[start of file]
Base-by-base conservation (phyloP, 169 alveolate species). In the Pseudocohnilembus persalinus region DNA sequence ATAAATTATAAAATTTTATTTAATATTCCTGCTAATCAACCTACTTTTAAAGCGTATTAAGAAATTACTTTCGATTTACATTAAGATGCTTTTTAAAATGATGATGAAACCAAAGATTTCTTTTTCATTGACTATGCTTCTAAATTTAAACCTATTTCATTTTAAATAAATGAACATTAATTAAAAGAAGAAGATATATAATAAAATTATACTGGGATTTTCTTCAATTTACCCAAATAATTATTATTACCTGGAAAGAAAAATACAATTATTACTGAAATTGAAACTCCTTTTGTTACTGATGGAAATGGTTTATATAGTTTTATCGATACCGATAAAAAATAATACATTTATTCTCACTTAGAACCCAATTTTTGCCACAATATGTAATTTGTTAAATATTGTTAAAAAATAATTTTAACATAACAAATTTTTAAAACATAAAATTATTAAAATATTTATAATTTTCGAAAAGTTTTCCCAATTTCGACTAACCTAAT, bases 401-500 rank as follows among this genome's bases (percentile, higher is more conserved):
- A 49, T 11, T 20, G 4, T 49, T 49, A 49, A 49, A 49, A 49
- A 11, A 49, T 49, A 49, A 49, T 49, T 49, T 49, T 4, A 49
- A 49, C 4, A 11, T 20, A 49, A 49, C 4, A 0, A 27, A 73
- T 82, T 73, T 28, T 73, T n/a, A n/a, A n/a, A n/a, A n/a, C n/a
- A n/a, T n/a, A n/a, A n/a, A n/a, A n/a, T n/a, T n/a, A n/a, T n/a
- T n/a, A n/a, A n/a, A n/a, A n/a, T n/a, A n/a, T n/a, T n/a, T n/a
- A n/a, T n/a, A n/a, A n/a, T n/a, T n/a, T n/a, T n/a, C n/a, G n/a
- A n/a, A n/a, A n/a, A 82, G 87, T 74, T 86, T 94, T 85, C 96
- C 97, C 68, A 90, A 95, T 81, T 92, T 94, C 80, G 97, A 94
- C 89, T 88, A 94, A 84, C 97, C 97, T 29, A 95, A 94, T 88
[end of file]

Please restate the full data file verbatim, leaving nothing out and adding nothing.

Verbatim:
Base-by-base conservation (phyloP, 169 alveolate species). In the Pseudocohnilembus persalinus region DNA sequence ATAAATTATAAAATTTTATTTAATATTCCTGCTAATCAACCTACTTTTAAAGCGTATTAAGAAATTACTTTCGATTTACATTAAGATGCTTTTTAAAATGATGATGAAACCAAAGATTTCTTTTTCATTGACTATGCTTCTAAATTTAAACCTATTTCATTTTAAATAAATGAACATTAATTAAAAGAAGAAGATATATAATAAAATTATACTGGGATTTTCTTCAATTTACCCAAATAATTATTATTACCTGGAAAGAAAAATACAATTATTACTGAAATTGAAACTCCTTTTGTTACTGATGGAAATGGTTTATATAGTTTTATCGATACCGATAAAAAATAATACATTTATTCTCACTTAGAACCCAATTTTTGCCACAATATGTAATTTGTTAAATATTGTTAAAAAATAATTTTAACATAACAAATTTTTAAAACATAAAATTATTAAAATATTTATAATTTTCGAAAAGTTTTCCCAATTTCGACTAACCTAAT, bases 401-500 rank as follows among this genome's bases (percentile, higher is more conserved):
- A 49, T 11, T 20, G 4, T 49, T 49, A 49, A 49, A 49, A 49
- A 11, A 49, T 49, A 49, A 49, T 49, T 49, T 49, T 4, A 49
- A 49, C 4, A 11, T 20, A 49, A 49, C 4, A 0, A 27, A 73
- T 82, T 73, T 28, T 73, T n/a, A n/a, A n/a, A n/a, A n/a, C n/a
- A n/a, T n/a, A n/a, A n/a, A n/a, A n/a, T n/a, T n/a, A n/a, T n/a
- T n/a, A n/a, A n/a, A n/a, A n/a, T n/a, A n/a, T n/a, T n/a, T n/a
- A n/a, T n/a, A n/a, A n/a, T n/a, T n/a, T n/a, T n/a, C n/a, G n/a
- A n/a, A n/a, A n/a, A 82, G 87, T 74, T 86, T 94, T 85, C 96
- C 97, C 68, A 90, A 95, T 81, T 92, T 94, C 80, G 97, A 94
- C 89, T 88, A 94, A 84, C 97, C 97, T 29, A 95, A 94, T 88